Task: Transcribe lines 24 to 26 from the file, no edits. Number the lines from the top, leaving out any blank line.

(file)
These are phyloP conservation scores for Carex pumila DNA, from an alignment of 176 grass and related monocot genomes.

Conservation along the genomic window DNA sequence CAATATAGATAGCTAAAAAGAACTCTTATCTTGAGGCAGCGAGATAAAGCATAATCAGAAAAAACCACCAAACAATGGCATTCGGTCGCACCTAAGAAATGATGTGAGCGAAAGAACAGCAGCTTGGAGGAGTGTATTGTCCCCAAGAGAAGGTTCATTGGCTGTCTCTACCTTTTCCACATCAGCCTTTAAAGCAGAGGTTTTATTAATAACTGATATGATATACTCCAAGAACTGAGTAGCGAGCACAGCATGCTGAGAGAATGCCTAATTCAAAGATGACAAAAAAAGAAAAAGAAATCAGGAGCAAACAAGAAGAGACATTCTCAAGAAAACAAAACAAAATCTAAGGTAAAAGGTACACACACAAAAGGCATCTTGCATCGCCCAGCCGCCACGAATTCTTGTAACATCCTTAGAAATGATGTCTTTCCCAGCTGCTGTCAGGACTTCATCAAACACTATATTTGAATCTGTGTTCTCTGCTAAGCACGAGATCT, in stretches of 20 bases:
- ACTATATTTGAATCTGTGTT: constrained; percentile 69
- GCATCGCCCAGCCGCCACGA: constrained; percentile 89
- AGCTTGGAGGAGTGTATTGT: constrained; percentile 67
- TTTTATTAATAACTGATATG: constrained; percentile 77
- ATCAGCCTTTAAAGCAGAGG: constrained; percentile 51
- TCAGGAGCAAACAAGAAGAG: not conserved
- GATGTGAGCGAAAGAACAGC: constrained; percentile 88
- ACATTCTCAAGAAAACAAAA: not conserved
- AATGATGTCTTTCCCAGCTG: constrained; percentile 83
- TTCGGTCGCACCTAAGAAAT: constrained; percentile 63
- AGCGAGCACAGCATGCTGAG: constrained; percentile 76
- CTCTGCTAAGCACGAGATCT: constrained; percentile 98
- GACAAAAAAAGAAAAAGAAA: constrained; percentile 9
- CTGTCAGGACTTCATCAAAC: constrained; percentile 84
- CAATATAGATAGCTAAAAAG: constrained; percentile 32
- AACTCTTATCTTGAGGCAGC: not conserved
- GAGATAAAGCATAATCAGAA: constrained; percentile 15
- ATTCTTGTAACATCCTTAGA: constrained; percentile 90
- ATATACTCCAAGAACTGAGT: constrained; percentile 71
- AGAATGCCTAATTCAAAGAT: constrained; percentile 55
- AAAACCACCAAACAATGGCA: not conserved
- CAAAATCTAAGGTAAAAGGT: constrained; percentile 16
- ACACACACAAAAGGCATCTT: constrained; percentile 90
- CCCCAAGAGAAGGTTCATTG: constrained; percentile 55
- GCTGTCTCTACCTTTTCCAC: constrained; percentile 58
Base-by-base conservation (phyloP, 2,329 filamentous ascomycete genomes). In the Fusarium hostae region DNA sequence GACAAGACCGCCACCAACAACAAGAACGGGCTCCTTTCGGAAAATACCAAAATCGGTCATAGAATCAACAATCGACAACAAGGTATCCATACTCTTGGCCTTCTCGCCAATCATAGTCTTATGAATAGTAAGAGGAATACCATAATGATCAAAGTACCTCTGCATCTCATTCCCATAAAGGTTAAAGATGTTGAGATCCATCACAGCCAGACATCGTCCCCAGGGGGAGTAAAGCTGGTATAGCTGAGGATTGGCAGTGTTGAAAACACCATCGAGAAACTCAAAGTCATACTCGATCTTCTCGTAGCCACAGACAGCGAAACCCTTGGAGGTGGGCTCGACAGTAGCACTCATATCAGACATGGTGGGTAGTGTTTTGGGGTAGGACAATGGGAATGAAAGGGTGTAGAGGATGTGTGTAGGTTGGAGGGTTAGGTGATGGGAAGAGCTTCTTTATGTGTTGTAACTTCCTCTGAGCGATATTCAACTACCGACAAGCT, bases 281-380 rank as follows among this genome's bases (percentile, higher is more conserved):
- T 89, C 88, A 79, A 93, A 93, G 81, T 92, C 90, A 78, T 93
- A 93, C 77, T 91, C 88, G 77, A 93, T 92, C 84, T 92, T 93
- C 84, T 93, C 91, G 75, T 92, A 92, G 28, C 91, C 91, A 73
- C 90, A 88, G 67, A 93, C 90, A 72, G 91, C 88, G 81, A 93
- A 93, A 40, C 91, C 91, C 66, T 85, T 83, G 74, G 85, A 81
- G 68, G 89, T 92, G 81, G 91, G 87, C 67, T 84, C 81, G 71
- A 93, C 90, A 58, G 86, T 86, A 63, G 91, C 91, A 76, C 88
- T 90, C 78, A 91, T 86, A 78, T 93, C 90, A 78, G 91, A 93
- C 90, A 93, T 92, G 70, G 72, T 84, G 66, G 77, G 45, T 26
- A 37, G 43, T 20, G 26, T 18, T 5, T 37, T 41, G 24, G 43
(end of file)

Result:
- CAAAATCTAAGGTAAAAGGT: constrained; percentile 16
- ACACACACAAAAGGCATCTT: constrained; percentile 90
- CCCCAAGAGAAGGTTCATTG: constrained; percentile 55